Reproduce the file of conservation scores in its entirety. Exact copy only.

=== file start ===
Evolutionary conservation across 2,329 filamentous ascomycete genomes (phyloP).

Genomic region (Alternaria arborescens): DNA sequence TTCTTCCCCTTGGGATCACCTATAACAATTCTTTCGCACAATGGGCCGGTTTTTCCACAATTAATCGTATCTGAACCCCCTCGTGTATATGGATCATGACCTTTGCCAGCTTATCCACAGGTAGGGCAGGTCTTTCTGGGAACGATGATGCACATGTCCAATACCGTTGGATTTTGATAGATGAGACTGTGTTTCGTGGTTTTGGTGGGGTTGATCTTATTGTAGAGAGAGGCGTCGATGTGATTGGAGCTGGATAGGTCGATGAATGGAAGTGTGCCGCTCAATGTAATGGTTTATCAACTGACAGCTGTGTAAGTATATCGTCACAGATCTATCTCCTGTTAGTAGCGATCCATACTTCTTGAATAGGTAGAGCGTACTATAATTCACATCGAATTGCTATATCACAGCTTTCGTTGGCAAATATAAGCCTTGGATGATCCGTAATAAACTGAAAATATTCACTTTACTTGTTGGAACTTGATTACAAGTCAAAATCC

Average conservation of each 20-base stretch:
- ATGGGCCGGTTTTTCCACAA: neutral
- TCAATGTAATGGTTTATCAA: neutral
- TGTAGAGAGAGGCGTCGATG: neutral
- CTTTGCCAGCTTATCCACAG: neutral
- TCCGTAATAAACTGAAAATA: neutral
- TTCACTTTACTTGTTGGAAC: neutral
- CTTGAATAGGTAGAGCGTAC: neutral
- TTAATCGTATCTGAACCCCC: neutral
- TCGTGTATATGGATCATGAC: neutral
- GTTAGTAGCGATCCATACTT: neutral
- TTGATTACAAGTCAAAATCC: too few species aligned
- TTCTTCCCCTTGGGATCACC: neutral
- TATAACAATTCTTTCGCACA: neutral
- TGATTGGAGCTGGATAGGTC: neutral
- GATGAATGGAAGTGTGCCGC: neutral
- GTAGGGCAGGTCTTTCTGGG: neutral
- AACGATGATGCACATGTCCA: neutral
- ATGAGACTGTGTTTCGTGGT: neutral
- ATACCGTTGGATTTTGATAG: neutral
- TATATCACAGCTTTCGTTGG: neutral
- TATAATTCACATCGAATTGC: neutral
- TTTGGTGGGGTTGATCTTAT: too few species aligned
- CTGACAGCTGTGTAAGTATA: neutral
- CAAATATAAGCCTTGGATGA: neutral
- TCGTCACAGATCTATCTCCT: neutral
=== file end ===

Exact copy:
Evolutionary conservation across 2,329 filamentous ascomycete genomes (phyloP).

Genomic region (Alternaria arborescens): DNA sequence TTCTTCCCCTTGGGATCACCTATAACAATTCTTTCGCACAATGGGCCGGTTTTTCCACAATTAATCGTATCTGAACCCCCTCGTGTATATGGATCATGACCTTTGCCAGCTTATCCACAGGTAGGGCAGGTCTTTCTGGGAACGATGATGCACATGTCCAATACCGTTGGATTTTGATAGATGAGACTGTGTTTCGTGGTTTTGGTGGGGTTGATCTTATTGTAGAGAGAGGCGTCGATGTGATTGGAGCTGGATAGGTCGATGAATGGAAGTGTGCCGCTCAATGTAATGGTTTATCAACTGACAGCTGTGTAAGTATATCGTCACAGATCTATCTCCTGTTAGTAGCGATCCATACTTCTTGAATAGGTAGAGCGTACTATAATTCACATCGAATTGCTATATCACAGCTTTCGTTGGCAAATATAAGCCTTGGATGATCCGTAATAAACTGAAAATATTCACTTTACTTGTTGGAACTTGATTACAAGTCAAAATCC

Average conservation of each 20-base stretch:
- ATGGGCCGGTTTTTCCACAA: neutral
- TCAATGTAATGGTTTATCAA: neutral
- TGTAGAGAGAGGCGTCGATG: neutral
- CTTTGCCAGCTTATCCACAG: neutral
- TCCGTAATAAACTGAAAATA: neutral
- TTCACTTTACTTGTTGGAAC: neutral
- CTTGAATAGGTAGAGCGTAC: neutral
- TTAATCGTATCTGAACCCCC: neutral
- TCGTGTATATGGATCATGAC: neutral
- GTTAGTAGCGATCCATACTT: neutral
- TTGATTACAAGTCAAAATCC: too few species aligned
- TTCTTCCCCTTGGGATCACC: neutral
- TATAACAATTCTTTCGCACA: neutral
- TGATTGGAGCTGGATAGGTC: neutral
- GATGAATGGAAGTGTGCCGC: neutral
- GTAGGGCAGGTCTTTCTGGG: neutral
- AACGATGATGCACATGTCCA: neutral
- ATGAGACTGTGTTTCGTGGT: neutral
- ATACCGTTGGATTTTGATAG: neutral
- TATATCACAGCTTTCGTTGG: neutral
- TATAATTCACATCGAATTGC: neutral
- TTTGGTGGGGTTGATCTTAT: too few species aligned
- CTGACAGCTGTGTAAGTATA: neutral
- CAAATATAAGCCTTGGATGA: neutral
- TCGTCACAGATCTATCTCCT: neutral